Following is the text of Deputy Secretary-General Jan Eliasson’s remarks to a panel on the occasion of International Migrants Day, in New York, today:
Human mobility is a defining feature of our world today. Exactly 25 years ago, we adopted the International Convention on the Protection of the Rights of All Migrant Workers and Members of Their Families. At the time, the number of international migrants stood at 153 million.
Today, when we mark the International Migrant Day that number has reached 244 million — a 60 per cent increase. This figure will continue to rise. It will be fuelled by economic, demographic and environmental disparities. It will be spurred by globalizing financial, labour and services markets. And it will be sparked by humanity’s quest for freedom from fear and want and for a life of dignity for all.
Millions of people benefit from remittances sent home by migrants. In 2014, remittances to developing countries amounted to $400 billion, dwarfing official development assistance (ODA) by far.
As the Secretary-General emphasized at yesterday’s Security Council meeting, we must ensure that measures to counter financing of terrorism do not drive up costs of sending remittances or drive remittances underground.
We are in the midst of the largest exodus of people since the Second World War, fleeing their homes for reasons of conflict and destitute of life. This is a day to recognize the positive and powerful contributions migrants and refugees bring to both host and home communities.
Yet, the many stories of their resilience, strength and heroism are too often eclipsed by xenophobia and pervasive anti-migrant sentiments. This negative narrative, driven by the fear of change and fear of the unknown, must be replaced by a positive narrative, driven by the challenge of interdependence and international solidarity.
That’s where the High Representative [Nassir Abdulaziz] Al-Nasser comes. I think he’s never been needed more than today. We have to shift to a new positive narrative, this is a huge challenge.
Migrants and refugees must not be victimized and made into scapegoats. Migration must be safe, orderly and regular. Proactive, transparent and evidence-based migration policies are essential for greater mobility and for creative diversity which we need in today’s society.
We should remember that those who commit acts of terror want us to be scared. If we fall in this trap, they would succeed. This is the commitment world leaders made in adopting the 2030 Agenda for Sustainable Development. Cross-border mobility has now been accepted as a feature of sustainable development. Sustainability also requires us to address the scourge of irregular migration, by fighting migrant smuggling and human trafficking. The loss of migrant lives caused by smuggling and trafficking networks is unacceptable.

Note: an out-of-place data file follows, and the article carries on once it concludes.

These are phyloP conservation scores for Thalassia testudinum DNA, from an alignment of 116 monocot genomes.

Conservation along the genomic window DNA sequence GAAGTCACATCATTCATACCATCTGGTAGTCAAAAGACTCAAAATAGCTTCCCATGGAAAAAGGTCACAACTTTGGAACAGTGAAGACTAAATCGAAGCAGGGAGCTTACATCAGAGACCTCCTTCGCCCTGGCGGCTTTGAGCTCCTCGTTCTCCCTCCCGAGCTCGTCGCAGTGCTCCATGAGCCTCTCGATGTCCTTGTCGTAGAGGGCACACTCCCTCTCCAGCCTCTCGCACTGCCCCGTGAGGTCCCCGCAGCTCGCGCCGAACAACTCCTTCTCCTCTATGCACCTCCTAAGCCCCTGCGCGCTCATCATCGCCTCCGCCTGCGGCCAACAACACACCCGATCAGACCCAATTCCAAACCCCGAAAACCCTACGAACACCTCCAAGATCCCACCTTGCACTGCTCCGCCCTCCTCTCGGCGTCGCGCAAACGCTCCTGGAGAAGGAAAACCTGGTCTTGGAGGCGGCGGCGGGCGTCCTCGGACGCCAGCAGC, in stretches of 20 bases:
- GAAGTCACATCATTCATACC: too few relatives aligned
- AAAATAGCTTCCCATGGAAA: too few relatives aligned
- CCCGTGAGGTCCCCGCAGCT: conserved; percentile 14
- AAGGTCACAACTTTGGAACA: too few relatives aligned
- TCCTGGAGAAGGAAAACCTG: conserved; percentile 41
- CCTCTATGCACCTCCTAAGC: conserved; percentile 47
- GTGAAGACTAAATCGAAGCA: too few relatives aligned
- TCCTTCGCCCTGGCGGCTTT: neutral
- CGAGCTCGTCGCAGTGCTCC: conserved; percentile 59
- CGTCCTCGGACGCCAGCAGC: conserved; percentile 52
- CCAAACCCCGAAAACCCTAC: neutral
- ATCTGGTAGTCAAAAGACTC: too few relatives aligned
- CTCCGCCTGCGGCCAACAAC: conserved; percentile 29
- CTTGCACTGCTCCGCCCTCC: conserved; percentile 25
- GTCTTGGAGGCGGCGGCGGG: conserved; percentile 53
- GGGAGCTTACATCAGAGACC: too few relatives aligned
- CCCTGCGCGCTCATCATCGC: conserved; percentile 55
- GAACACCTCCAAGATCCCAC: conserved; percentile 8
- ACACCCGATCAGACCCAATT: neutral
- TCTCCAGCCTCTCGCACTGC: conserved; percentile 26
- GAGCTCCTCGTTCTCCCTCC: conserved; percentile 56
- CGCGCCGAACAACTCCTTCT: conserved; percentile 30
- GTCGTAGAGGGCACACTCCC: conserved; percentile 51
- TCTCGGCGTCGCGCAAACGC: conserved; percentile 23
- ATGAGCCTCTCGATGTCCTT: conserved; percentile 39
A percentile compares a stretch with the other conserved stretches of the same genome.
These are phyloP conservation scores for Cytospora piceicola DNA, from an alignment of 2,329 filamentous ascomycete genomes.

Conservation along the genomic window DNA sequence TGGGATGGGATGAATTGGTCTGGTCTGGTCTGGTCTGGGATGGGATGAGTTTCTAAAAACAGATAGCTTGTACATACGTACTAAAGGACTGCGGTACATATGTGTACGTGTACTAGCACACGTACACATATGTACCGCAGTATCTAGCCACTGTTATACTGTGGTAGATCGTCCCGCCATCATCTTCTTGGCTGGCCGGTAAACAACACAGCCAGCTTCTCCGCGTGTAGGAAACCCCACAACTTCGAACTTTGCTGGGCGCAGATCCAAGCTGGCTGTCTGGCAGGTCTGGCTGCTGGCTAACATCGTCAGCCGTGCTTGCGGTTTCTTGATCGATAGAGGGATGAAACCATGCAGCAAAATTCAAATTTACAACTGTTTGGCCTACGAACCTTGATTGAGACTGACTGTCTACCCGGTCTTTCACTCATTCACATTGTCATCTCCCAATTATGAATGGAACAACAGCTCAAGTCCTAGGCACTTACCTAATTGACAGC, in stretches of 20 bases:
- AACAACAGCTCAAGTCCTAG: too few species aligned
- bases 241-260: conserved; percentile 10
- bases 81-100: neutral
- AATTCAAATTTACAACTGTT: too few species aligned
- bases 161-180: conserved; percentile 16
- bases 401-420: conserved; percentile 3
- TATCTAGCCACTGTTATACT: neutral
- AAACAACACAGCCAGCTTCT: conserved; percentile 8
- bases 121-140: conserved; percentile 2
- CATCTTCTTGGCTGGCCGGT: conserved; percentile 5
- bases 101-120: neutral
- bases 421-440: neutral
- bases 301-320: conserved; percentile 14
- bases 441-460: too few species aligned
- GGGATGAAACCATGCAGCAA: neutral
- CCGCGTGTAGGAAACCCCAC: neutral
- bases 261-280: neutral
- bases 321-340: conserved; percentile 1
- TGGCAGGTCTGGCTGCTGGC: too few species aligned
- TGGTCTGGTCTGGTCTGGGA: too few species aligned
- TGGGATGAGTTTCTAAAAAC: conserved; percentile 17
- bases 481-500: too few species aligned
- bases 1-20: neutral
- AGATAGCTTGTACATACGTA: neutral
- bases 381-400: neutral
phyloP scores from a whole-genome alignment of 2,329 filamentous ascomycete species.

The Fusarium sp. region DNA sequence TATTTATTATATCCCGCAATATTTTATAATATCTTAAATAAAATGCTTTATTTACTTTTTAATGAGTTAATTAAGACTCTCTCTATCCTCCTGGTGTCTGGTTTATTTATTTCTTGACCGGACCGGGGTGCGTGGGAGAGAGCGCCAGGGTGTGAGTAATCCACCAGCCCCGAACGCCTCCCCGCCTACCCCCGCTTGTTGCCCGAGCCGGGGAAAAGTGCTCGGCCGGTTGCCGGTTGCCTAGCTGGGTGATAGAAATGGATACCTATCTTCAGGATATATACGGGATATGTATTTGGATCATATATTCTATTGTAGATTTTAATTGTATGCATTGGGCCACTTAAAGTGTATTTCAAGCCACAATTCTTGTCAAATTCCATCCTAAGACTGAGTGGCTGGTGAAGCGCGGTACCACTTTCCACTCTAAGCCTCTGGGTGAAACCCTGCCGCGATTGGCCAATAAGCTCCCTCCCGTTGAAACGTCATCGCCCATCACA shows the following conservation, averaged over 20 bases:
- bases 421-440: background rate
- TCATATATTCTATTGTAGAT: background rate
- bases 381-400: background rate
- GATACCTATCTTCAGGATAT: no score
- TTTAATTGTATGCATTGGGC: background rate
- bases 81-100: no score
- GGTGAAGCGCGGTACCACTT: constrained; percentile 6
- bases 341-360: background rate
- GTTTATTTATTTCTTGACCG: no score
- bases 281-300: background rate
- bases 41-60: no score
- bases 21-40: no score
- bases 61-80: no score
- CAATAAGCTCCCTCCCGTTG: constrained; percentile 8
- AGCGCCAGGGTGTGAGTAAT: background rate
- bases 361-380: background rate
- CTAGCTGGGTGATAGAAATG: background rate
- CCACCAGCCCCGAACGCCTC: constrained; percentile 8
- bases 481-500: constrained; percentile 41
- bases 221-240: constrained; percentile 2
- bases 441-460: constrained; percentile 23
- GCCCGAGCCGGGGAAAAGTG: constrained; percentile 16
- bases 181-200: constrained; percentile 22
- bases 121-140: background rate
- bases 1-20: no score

We need to take greater responsibility for protecting the lives of many thousands of migrants — men, women and children — who are compelled to undertake dangerous and sometimes fatal journeys. Those forced to flee should never be denied safe haven or rescue. Migrants, as all people, deserve protection and empathy.
The world needs to aim for a new global compact on human mobility — a compact that is rooted in coherent, comprehensive and rights-based responses; a compact that reduces the human and financial costs of migration; a compact that prevents and goes to the roots of finding solutions for forced displacement; a compact that makes migration a vital part of sustainable development.
This global approach must be built on cooperation among countries of origin, countries of transit and countries of destination, on responsibility sharing, and on the full respect for human rights.
I am pleased that we now have a road map — articulated at a special event convened by the Secretary-General last September, and during events organized by the President of the General Assembly last month.
Next year, we plan a number of migration- and refugee-related events, culminating in a high-level meeting on 19 September on addressing large movements of migrants and refugees.
Let me conclude by paying tribute to the tireless work of United Nations colleagues; of [the] International Organization for Migration (IOM), and, in particular, my good friend Bill Swing; of delegates from Member States; and, last but not least, of our friends from civil society who are with us today and around the world working on changing the narrative to a positive one.
Next year, your support will be needed more than ever for all the migrants and refugees who have never needed us more. But before that, I wish you all restful holidays so that we can go to work together strengthened and inspired by the challenges ahead.